This time, we’re taking a look at the classic reboot Rise of the Planet of the Apes and along the way we ask, how has Andy Serkis never won an Oscar, is this movie a really long vacation ad for California and just how plausible is a cure of Alzheimer’s? Let’s dive in…
Cast & Crew
- Directed by Rupert Wyatt: His first film, The Escapist, was the darling of the 2008 Sundance Film Festival and afforded him the opportunity to direct Rise of the Planet of the Apes
- Starring Andy Serkis as Caesar: Serkis has managed to carve out a career as an actor, producer and director. Following his motion capture performance in Peter Jackson’s King Kong, Serkis was on the top of the list to give life to the main character of Caesar.
- James Franco as Will Rodman: Franco has had an interesting career to say the least. After rising to prominence on the television show Freaks & Geeks and later in the Sam Raimi Spider-Man films, Franco has also appeared on soap operas, stage and has tried directing several times. At this point in 2011, he was just coming off an Oscar nominated performance in 127 Hours. Tobey Maguire was actually the first choice to play Will Rodman.
- Freida Pinto as Caroline: This was one of four films Pinto appeared in during 2011 and had risen to international fame following her starring role in the Oscar winner Slumdog Millionaire
- Also Starring:
From Tim Burton to Rupert Wyatt
Believe it or not, this was not the first time 20th Century Fox attempted to reboot the Planet of the Apes franchise. Tim Burton had directed a remake of the original 1968 film that was released in 2001 and had starred Mark Wahlberg, Tim Roth, Helena Bonham Carter with Charlton Heston making a surprise cameo. The film was a critical disappointment as it currently holds a 44% on Rotten Tomatoes but managed to gross over $350 million.
The journey to get the remake off the ground had taken close to 20 years and following the financial success of the remake, plans for a sequel were drawn but were cancelled with Tim Burton even going so far as to stating he’d “rather jump out a window” than return to direct a follow up.
Fast forward to 2006 when screenwriting team Rick Jaffa and Amanda Silver began developing a script involving chimpanzees and genetic testing. That script would eventually become Rise of the Planet of the Apes and kick off a reboot franchise as they were quickly becoming a trend in Hollywood starting with films like Batman Begins and Casino Royale.
Jaffa and Silver had the daunting task of rebooting an iconic franchise but decided to go back further and explore the genesis of a world dominated by intelligent apes. They worked backwards from the mythology mentioned in the film including the first ape named Caesar and that the first uttered was “no”.
Andy Serkis and the Art of Performance Capture
Andy Serkis has widely been recognized as a pioneer of performance capture following his performance as Gollum in the Lord of the Rings film series and as Kong in Peter Jackson’s King Kong.
While this recognition hasn’t translated to awards as the Academy doesn’t recognize performances like those, he has been cited for not only his performances but also his contributions to the technology required of performance capture and his work as he coached his fellow performers in his films.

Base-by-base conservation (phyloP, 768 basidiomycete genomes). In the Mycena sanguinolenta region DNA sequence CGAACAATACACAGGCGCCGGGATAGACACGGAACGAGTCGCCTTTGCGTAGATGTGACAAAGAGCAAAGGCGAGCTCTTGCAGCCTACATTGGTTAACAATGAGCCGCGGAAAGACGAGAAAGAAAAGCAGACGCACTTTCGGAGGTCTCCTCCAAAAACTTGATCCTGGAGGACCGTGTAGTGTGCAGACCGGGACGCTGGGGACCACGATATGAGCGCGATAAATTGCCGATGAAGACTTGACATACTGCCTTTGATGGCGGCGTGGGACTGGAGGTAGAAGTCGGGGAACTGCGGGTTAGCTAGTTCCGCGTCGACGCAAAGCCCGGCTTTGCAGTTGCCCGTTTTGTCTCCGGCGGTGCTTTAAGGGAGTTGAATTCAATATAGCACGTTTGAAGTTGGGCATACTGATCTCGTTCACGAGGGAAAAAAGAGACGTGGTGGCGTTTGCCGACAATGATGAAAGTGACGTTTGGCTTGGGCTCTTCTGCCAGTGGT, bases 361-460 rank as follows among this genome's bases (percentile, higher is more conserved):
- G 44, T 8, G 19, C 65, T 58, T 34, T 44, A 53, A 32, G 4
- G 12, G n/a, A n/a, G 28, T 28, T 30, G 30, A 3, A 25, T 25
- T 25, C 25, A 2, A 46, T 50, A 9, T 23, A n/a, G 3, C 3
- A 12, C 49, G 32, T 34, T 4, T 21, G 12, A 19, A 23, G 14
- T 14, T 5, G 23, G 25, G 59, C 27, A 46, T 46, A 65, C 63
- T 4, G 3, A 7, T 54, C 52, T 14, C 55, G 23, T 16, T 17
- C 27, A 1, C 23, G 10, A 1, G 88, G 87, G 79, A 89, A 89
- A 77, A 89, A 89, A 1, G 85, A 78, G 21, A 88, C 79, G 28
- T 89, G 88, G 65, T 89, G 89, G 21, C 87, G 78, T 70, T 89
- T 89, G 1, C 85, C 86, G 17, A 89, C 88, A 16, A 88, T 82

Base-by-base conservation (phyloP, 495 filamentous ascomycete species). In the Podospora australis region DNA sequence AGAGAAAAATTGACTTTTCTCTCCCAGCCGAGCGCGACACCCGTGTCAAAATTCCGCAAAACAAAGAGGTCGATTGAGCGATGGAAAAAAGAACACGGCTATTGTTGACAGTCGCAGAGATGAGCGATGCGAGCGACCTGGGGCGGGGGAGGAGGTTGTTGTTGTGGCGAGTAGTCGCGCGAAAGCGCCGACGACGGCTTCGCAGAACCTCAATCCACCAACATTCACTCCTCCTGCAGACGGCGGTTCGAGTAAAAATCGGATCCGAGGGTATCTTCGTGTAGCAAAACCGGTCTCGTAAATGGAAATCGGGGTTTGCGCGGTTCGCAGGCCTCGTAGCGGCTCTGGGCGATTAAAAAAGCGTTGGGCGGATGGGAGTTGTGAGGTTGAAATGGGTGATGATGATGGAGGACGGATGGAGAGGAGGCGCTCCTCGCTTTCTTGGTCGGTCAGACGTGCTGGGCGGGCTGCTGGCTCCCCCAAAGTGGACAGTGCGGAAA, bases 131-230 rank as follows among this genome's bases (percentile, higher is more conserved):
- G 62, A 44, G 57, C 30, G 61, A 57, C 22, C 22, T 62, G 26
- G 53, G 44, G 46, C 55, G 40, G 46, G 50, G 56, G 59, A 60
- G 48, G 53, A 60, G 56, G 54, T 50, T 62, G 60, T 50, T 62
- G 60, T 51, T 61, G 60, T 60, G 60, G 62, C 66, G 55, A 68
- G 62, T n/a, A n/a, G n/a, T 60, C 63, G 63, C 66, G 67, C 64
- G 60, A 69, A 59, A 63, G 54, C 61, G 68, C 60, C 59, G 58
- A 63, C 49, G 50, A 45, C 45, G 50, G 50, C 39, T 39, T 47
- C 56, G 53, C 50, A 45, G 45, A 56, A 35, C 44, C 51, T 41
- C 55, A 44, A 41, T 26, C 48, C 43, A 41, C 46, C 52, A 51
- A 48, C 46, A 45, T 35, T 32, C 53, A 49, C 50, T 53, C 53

While performance capture is used sporadically in Hollywood, it has become the norm for actors in video games with games like The Last of Us, Red Dead Redemption II, L.A. Noire, God of War (2018) and Hellblade: Senua’s Sacrifice being recognized as prime examples of utilizing performance capture for maximum effect.
Hopefully one day, the Academy or other major awards will begin to recognize the power and work that can come from these type of performances.
Who’s the Better Villain?
As Sean and Chris debated during the episode, it’s unclear as to who is the bigger villain; Dodge or Jacobs? Dodge is the easy choice as he’s clearly working out some sort of inferiority complex on the poor apes that are in his care at the sanctuary and seems to enjoy his torture of Caesar.
Jacobs on the other hand, refuses to see the apes as animals and views simply as assets that can be destroyed at his pleasure. All he sees is the profit potential from the experimental Alzheimer’s cure and is unable to see the complications and issues that a cure like this would create.
Both villains get their comeuppance in satisfying ways with Dodge’s death coming at the hands of Caesar and Jacob’s being dropped off the Golden Gate Bridge by Koba but Jacobs represents a larger villain that has come into play during the 2010’s, that of the pharmaceutical company executive.
Individuals like the Sackler family and Martin Shrekli have not ingratiated themselves by basically creating the opioid crisis and dramatically increasing the price of their medicine to enrich themselves but Jacobs represents the dangers of how greed can trump public health concerns.
Using our unique scale for the podcast, both Sean and Chris were in agreement with their rating of WOULD HOST A VIEWING PARTY. Both cited the film’s terrific special effects, compelling performances of Andy Serkis and James Franco and film’s themes of family, love and freedom that resonate deep with its viewers.
What did you think of Rise of the Planet of the Apes? How hard did you feel for John Lithgow? Who did you think was the true villain? Listen to our full episode for our thoughts on those questions as well as our choices for Red Shirts, Lens Flares and the latest entry of This Week in Toxic Fandom and tune in next time as we are kicking off a new suite of episodes as we’ll be reviewing Dawn of the Planet of the Apes directed by Matt Reeves and starring Jason Clare, Andy Serkis and Gary Oldman!